He acknowledges “even the most prominent features of the faith were altered almost beyond recognition by the imperial culture into which the faith was integrated from the time of Constantine on.” According to sound historical judgment “essential elements of the Christianity of the first generations became at best accidental to the Christianity of the next few centuries, and then as often as not entirely absent from the Christianity that ensued in the next few centuries after that, as social, political, and ideological conditions shifted around the communities of believers” (pp. 534-538). The Constantinian shift would end the early communalism of shared goods and condemnation of accumulated wealth and private property. It would end proscriptions against military service, participation in capital punishment, disdain for those who lord it over others and for those who dwell in palaces and wear fine clothes (pp. 538-551).
He suggests that what we call Christianity in contemporary America cannot possibly be made to fit into the original understanding of the faith, with its commitments to a “comfortable bourgeois cult of civic respectability and personal prosperity, or to the free-market capitalist orthodoxies and ridiculous gun-obsessions and barbarous nation-worship . . . (even among many Catholics and Orthodox).” One would be hard pressed to say “how any of this (and similar departures throughout church history) could truly be regarded as a single continuous faith, rather than merely a series of historical ruptures, divagations, accidental sequelae, and frequent total inversions” (pp. 552-557).
His conclusion makes one wonder what can be said to have survived of the original faith. The “entire way of life” which was once the essence of being Christian, with “its contempt for wealth and its civic dereliction and its hostility to the mechanisms of power by which societies and nations and empires thrive and survive and perpetuate themselves, is the very way of life to which most Christian culture throughout the centuries has proved implacably hostile.” Modern Christians would be precisely those condemning the lifestyle of the first Christians as equivalent to hippies, delinquents, unpatriotic sentimental snowflakes or seditious socialists. “It would be no exaggeration to say that, viewed entirely in historical perspective, cultural and institutional ‘Christianity’ has, for most of its history, consisted in the systematic negation of the Christianity of Christ, the apostles, and the earliest church” (pp. 560-563). His scare quotes around “Christian” indicate he is suggesting that this “Christian” has erased the authentic kind.
Is there any survival at all in a Christianity which has “consisted in the systematic negation of the Christianity of Christ, the apostles, and the earliest church?” He describes the “church surviving” – but this survival seems to be by way of totally abandoning anything that would make the church the church. “Certainly, the church survived after the time of Constantine as much by virtue of the early Christian principles it abandoned, belied, or inverted as those it preserved and ‘naturally’ developed” (pp. 742-744). Is it a mystery so grand that words such as failure, contradiction, and negation are rendered equivocal and possibly mean the opposite? Is there no possibility of an apostate church, and if there is must it remain a mystery as to which church, which place, which time, which teaching, this must refer?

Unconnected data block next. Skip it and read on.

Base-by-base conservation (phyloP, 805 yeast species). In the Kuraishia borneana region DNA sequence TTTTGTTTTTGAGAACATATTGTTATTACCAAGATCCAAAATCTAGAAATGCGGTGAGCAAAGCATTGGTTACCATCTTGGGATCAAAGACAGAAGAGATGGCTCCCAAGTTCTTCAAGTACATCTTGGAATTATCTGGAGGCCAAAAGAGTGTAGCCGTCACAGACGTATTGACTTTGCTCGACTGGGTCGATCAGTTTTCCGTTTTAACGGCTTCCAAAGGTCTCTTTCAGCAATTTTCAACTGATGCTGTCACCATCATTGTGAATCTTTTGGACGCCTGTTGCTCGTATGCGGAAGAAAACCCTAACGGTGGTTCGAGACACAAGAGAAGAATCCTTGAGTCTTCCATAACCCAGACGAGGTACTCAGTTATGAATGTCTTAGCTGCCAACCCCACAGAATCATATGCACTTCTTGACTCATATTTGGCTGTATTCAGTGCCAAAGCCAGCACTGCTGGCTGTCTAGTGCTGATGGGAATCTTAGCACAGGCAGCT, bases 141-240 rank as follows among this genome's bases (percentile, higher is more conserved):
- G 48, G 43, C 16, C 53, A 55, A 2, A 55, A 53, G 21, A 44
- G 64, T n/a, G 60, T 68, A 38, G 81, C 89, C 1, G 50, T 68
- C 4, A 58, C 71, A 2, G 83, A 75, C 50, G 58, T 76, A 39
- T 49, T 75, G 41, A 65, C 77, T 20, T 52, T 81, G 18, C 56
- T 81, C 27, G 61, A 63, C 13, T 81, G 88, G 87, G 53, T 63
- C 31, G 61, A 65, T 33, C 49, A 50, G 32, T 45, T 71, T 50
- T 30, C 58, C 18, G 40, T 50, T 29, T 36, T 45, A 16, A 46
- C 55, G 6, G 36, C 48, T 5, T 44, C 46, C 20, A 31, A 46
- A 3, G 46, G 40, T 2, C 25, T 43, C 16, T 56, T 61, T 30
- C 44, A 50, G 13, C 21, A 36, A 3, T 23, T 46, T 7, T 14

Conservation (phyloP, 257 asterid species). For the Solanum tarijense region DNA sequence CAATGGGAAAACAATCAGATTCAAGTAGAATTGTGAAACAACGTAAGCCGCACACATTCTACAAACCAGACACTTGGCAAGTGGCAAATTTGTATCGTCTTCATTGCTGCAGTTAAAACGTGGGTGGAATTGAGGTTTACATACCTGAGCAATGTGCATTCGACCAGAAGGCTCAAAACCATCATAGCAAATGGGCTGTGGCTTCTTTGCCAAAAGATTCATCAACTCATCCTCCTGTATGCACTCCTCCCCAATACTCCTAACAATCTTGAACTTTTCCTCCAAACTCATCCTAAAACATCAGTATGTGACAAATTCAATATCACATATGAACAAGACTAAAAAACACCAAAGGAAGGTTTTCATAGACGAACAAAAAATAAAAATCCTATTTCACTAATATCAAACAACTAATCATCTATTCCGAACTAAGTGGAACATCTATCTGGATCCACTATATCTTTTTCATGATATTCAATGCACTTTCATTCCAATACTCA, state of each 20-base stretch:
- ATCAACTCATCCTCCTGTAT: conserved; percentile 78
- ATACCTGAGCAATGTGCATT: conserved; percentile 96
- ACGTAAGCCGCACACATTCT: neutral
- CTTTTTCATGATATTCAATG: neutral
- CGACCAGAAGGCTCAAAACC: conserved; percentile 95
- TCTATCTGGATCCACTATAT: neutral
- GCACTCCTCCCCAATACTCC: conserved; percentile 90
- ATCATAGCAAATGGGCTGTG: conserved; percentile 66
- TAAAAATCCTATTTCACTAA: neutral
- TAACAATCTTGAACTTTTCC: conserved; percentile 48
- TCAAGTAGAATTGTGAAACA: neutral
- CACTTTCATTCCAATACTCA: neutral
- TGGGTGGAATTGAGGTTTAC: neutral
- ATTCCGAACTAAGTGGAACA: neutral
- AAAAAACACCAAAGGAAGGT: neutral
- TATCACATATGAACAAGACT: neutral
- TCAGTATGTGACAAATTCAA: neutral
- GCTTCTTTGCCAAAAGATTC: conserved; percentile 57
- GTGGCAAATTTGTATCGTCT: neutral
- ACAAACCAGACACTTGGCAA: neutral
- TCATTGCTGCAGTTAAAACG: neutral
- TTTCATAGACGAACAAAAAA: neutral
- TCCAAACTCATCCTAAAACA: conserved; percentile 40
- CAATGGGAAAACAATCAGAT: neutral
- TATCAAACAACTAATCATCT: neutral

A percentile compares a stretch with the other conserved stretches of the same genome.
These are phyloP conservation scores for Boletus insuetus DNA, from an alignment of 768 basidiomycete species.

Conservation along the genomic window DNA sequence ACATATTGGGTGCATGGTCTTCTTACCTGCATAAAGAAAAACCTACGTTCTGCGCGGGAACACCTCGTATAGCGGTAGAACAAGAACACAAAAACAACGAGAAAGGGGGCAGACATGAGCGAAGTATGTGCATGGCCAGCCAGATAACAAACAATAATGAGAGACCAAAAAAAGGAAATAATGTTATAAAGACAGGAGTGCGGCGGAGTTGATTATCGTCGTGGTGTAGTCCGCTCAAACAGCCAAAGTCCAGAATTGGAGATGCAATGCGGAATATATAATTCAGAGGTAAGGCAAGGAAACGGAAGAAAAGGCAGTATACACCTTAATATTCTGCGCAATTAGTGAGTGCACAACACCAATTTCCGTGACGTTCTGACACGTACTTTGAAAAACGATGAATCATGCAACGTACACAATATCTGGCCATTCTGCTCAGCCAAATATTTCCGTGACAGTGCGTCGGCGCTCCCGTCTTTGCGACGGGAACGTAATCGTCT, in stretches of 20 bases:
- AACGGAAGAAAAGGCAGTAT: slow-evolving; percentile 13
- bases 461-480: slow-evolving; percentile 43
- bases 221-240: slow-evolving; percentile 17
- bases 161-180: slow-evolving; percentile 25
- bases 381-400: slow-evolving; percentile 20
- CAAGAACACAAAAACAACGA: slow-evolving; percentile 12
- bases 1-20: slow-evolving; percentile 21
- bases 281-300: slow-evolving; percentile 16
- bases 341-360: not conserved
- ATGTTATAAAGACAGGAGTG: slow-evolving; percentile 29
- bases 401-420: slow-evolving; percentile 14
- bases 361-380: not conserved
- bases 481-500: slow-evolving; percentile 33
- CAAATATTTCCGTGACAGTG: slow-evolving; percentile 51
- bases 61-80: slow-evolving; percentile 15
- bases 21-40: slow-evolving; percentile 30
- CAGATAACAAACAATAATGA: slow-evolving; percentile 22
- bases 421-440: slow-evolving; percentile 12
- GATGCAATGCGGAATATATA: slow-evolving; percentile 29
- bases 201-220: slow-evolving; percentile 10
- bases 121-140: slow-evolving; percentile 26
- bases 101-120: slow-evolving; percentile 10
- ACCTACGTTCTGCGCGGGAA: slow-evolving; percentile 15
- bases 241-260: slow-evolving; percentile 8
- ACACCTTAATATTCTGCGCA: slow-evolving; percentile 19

In fact, in Hart’s depiction of New Testament salvation as a defeat of archons and powers and the ushering in of “a cosmic dispensation under the reign of God” (see pp. 568-581), one wonders if a Christendom, which stands for a negation of New Testament Christianity, is not among the very powers to be defeated by the Christianity of Christ. In his own estimate, there are specific beliefs which are “preposterous and alien to the actual teachings of scripture.” Penal substitutionary atonement, limited atonement, imputed righteousness, salvation through faith apart from good works, eternal conscious torment in hell, inherited guilt, arbitrary predestination – beliefs that, he concludes, “could not be true in any possible world” are taken to be the very core of the faith. These teachings which contradict Christianity have been presumed, “in various epochs and regions of the Christian world,” to be “the very essence of the faith” (pp. 597-601). So, there is, at least in these instances, no clear doctrinal survival of the essential core of the faith.